(Bloomberg) -- Six Republican-led states urged the US Supreme Court to keep President Joe Biden’s student-loan relief plan on hold, saying Congress didn’t authorize him to unilaterally take a step with such sweeping economic and political ramifications.
Biden last week asked the justices to lift a federal appeals court order that is now blocking the program, which the administration has said could affect more than 40 million people. The states say Biden exceeded his authority under a law that lets the Education Department forgive loans during national emergencies.
That law “requires a real connection to a national emergency,” the Nebraska-led group argued Wednesday. “But the department’s reliance on the COVID-19 pandemic is a pretext to mask the president’s true goal of fulfilling his campaign promise to erase student-loan debt.”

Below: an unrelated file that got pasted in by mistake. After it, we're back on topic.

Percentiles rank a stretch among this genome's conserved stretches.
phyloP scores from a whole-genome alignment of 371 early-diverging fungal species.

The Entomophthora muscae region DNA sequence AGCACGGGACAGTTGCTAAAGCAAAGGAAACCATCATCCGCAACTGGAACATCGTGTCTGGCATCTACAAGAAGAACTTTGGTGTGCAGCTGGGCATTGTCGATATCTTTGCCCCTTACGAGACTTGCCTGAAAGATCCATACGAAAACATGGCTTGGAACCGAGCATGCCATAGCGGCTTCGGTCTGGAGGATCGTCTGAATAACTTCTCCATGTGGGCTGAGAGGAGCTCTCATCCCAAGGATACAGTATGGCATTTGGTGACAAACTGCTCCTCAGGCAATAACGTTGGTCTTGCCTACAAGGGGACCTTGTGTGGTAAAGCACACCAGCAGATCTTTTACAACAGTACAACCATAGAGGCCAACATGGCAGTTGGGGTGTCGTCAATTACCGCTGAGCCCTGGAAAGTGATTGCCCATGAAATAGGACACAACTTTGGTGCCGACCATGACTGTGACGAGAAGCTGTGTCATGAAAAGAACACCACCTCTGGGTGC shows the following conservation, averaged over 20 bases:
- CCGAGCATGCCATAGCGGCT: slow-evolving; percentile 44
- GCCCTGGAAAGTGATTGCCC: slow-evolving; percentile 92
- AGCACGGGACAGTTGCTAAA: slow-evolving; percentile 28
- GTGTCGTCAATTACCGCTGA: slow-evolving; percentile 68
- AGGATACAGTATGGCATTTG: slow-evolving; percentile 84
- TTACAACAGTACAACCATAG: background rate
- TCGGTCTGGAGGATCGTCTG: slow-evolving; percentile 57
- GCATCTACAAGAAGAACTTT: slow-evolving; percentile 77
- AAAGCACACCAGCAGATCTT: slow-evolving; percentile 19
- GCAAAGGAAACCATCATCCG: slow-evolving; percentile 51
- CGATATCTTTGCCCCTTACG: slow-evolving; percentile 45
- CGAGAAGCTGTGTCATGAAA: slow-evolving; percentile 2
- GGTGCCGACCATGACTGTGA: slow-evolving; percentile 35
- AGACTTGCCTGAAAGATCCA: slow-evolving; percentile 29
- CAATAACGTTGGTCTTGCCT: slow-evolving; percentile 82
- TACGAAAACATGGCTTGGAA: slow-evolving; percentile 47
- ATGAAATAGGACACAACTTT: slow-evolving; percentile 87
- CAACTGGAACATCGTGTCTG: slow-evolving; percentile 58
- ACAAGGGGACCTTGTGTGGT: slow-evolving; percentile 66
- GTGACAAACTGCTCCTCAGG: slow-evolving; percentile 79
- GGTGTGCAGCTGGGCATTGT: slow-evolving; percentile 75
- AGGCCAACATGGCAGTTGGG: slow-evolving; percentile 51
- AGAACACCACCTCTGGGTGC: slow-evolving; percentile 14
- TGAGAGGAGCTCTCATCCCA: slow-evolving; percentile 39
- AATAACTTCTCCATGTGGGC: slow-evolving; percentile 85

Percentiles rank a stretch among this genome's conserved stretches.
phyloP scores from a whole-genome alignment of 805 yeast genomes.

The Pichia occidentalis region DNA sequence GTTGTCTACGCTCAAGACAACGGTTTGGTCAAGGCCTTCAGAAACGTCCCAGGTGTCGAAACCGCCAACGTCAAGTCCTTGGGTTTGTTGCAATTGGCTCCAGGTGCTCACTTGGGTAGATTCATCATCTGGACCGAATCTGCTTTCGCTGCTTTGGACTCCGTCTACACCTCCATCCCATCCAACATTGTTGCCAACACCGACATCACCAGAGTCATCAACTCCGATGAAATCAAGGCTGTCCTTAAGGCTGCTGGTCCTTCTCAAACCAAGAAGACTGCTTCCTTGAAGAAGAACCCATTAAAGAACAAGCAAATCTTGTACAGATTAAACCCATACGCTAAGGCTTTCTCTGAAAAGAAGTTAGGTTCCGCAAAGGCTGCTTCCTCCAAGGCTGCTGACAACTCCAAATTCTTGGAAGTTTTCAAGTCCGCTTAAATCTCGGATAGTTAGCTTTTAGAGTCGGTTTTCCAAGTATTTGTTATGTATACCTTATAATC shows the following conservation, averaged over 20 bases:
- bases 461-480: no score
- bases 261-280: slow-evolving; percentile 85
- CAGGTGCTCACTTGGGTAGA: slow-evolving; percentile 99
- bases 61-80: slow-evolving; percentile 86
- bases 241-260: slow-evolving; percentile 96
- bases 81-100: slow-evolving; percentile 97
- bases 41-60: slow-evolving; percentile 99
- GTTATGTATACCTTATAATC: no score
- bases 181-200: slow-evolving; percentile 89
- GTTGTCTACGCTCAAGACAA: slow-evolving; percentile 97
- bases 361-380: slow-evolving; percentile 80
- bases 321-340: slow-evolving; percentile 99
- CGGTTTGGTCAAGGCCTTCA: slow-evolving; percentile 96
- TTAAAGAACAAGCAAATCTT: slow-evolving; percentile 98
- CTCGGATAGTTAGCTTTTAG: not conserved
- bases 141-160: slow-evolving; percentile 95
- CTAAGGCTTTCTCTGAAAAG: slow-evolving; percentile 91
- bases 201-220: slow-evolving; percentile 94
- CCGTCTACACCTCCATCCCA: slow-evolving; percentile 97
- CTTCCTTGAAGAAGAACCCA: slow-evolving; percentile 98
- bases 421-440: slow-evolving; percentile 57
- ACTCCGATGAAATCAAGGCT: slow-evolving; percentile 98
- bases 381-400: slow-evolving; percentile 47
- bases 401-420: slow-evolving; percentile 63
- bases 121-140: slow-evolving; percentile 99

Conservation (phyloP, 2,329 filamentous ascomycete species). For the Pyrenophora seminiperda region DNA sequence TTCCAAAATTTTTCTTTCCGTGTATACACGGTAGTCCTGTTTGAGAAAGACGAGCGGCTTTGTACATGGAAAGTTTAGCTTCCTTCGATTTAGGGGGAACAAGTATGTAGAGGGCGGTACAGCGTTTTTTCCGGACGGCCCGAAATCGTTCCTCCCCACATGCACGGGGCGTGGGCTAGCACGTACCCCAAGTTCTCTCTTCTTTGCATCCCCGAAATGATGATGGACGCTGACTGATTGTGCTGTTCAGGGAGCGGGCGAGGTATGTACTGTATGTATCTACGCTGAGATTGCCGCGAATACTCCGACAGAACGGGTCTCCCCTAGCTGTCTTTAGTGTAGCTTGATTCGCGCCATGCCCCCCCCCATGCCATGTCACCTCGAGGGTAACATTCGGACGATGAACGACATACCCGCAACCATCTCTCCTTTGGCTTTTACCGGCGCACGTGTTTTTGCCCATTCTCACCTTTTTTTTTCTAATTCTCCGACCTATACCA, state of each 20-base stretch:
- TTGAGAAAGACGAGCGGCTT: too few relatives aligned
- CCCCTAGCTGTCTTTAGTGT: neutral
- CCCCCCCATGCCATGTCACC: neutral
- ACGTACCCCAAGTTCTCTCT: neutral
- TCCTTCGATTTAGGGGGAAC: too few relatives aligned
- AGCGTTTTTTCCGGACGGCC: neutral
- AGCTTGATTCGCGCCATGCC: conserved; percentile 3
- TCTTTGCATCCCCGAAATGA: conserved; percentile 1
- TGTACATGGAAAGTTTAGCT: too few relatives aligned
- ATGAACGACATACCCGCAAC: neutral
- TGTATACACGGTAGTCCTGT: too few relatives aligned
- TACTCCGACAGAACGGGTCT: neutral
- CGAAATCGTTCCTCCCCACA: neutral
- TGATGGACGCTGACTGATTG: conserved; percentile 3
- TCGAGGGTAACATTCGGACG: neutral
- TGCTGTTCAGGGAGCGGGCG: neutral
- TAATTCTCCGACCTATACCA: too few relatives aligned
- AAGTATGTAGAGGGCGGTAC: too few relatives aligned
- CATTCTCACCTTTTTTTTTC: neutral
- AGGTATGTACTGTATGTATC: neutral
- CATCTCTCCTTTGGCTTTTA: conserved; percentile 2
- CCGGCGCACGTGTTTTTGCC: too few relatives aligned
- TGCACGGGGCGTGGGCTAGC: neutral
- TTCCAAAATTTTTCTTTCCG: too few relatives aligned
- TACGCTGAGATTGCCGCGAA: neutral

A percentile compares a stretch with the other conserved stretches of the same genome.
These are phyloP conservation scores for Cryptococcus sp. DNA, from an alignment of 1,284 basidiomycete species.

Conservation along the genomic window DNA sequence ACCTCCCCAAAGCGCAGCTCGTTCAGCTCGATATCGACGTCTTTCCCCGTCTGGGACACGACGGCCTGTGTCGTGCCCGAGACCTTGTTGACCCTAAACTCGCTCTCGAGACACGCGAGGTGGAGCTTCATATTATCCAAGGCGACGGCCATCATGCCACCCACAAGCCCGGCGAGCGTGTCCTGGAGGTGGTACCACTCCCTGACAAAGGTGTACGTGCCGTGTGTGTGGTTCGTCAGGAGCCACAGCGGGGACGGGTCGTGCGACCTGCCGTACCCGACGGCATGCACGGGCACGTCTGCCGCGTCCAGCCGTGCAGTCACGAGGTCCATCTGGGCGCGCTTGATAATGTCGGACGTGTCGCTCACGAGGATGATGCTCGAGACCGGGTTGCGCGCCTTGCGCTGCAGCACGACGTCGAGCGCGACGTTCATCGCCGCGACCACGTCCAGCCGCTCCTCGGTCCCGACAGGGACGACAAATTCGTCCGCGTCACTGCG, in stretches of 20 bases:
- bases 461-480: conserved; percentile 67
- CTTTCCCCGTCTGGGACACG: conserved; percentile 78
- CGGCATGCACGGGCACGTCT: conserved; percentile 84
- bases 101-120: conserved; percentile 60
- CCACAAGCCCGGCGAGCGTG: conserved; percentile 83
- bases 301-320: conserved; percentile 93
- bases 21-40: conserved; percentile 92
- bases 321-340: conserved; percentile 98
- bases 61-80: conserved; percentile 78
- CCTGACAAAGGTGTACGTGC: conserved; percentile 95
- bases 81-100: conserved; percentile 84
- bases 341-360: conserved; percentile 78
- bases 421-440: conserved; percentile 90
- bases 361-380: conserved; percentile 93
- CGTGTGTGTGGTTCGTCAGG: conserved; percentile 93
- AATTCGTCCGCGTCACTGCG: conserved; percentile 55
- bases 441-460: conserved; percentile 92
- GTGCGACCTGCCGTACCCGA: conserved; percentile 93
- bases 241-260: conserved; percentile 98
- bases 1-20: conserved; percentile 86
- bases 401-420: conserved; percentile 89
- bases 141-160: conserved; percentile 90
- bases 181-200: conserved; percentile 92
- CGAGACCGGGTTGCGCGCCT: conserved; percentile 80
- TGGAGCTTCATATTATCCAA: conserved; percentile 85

The administration says debt relief would ameliorate harms stemming from the pandemic, which former President Donald Trump declared a national emergency in 2020. Both administrations invoked the so-called HEROES Act to suspend payments and interest accrual on student loans.
The program would forgive as much as $20,000 in federal loans for certain borrowers making less than $125,000 per year or $250,000 for households. About 26 million people had requested forgiveness before the Department of Education stopped accepting applications.
The Biden administration has suggested the justices consider taking up the case without waiting for a final appeals court decision -- a schedule that could mean a definitive ruling by June.
The Biden team is fighting multiple challenges to the debt-relief program. The biggest issue for opponents has been establishing standing to sue -- that is, showing they are being directly harmed by the policy. In the case now before the high court, the 8th US Circuit Court of Appeals said the states had standing because of the impact on a Missouri loan servicer that has financial ties to that state’s treasury.
Missouri, Arkansas, Iowa, Kansas, and South Carolina are pressing the challenge alongside Nebraska.
The debt-relief plan has been on hold since Oct. 21, when the 8th Circuit issued an emergency order blocking the program.
The case is Biden v. Nebraska, 22A444.
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